If you scream ‘no’ at your kid and thrust your metaphorical crucifix in the general direction of an eighteen rated horror film hissing like some kind of angry vampire, not only will the kid’s curiosity skyrocket to the point where he/she would risk a slapped backside and a spell on the naughty step to watch it while you’re not looking, but they will also subconsciously associate it with reality and that blur in the distinction between what’s real and what’s not is when trouble happens. Because in the kid’s mind, if it is just a film, why would mum and dad practically erupt at the notion of them so much as looking at the DVD case? Surely to make mum and dad that angry/fearful/strict it would have to be something so much more than just a film, right?
I’m not saying that every strict parent that prevents their kid from watching horror films before they’re old enough is creating a monster that’s going to go out and murder people, not at all, but I am saying that the way parents treat and talk about these kinds of things has a huge impact on the children’s perception of reality and representation. A horror film is just a film, it’s all fake so why blow it out of proportion? Why scare little Billy with your over the top reaction when he asks if he can watch it? If you don’t want him to see it, fair enough, but you could at least calmly explain the premise in child-friendly terms so he doesn’t go to bed thinking that films are something to be feared, as if the DVD case will sprout fangs and eat him if he so much as opens it.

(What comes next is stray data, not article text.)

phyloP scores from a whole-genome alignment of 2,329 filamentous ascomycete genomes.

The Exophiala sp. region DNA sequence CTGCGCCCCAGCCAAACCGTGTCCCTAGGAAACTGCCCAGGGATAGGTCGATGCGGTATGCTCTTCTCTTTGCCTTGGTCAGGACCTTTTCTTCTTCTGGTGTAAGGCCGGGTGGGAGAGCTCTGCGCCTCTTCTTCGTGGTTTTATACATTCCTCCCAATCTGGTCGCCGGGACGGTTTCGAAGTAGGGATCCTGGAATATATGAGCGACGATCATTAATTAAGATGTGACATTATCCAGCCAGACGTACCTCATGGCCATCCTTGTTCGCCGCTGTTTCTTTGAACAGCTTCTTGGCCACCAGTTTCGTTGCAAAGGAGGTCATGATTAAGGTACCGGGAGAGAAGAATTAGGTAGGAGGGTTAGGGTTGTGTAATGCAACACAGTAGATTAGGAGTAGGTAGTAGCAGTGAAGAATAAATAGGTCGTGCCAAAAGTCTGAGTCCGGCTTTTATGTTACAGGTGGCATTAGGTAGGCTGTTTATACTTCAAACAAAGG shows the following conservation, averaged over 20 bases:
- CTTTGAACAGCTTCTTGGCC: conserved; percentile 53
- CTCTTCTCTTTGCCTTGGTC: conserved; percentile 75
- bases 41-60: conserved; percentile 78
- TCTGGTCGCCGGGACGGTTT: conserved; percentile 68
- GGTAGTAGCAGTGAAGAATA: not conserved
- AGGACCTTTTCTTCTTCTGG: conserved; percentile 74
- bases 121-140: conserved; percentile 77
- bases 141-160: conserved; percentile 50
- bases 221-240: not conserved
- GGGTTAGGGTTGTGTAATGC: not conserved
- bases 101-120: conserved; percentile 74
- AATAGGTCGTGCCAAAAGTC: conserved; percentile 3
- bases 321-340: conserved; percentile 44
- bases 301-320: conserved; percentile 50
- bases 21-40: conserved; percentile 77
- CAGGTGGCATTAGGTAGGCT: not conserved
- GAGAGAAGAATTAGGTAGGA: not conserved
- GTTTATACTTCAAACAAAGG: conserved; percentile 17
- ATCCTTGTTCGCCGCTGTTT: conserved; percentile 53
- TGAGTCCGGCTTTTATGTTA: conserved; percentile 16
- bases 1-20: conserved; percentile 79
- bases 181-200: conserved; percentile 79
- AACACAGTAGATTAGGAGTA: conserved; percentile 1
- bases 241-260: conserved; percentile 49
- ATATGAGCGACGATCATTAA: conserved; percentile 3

The media is always used as a scapegoat for crime, but as someone who’s been playing violent video games and watching gory horror films since I was a pre-teen I would argue that this is total rubbish. Not once in my life have I gone out in a gimp suit with a giant dildo and beaten up a hooker, nor has it ever crossed my mind that that would be an acceptable thing to do. I also didn’t go to the beach to swim around and eat a child after watching Jaws. Funny that.
I’m not going to go into an ‘I blame the parents’ rant, but a lot of these cases involving violent children is down to their upbringing. Yes I have read We Need to Talk About Kevin and yes I am aware that a lot of the parents are probably equally as surprised by their kids behaviour as we are but there is clearly something wrong with a kid’s upbringing if they can take a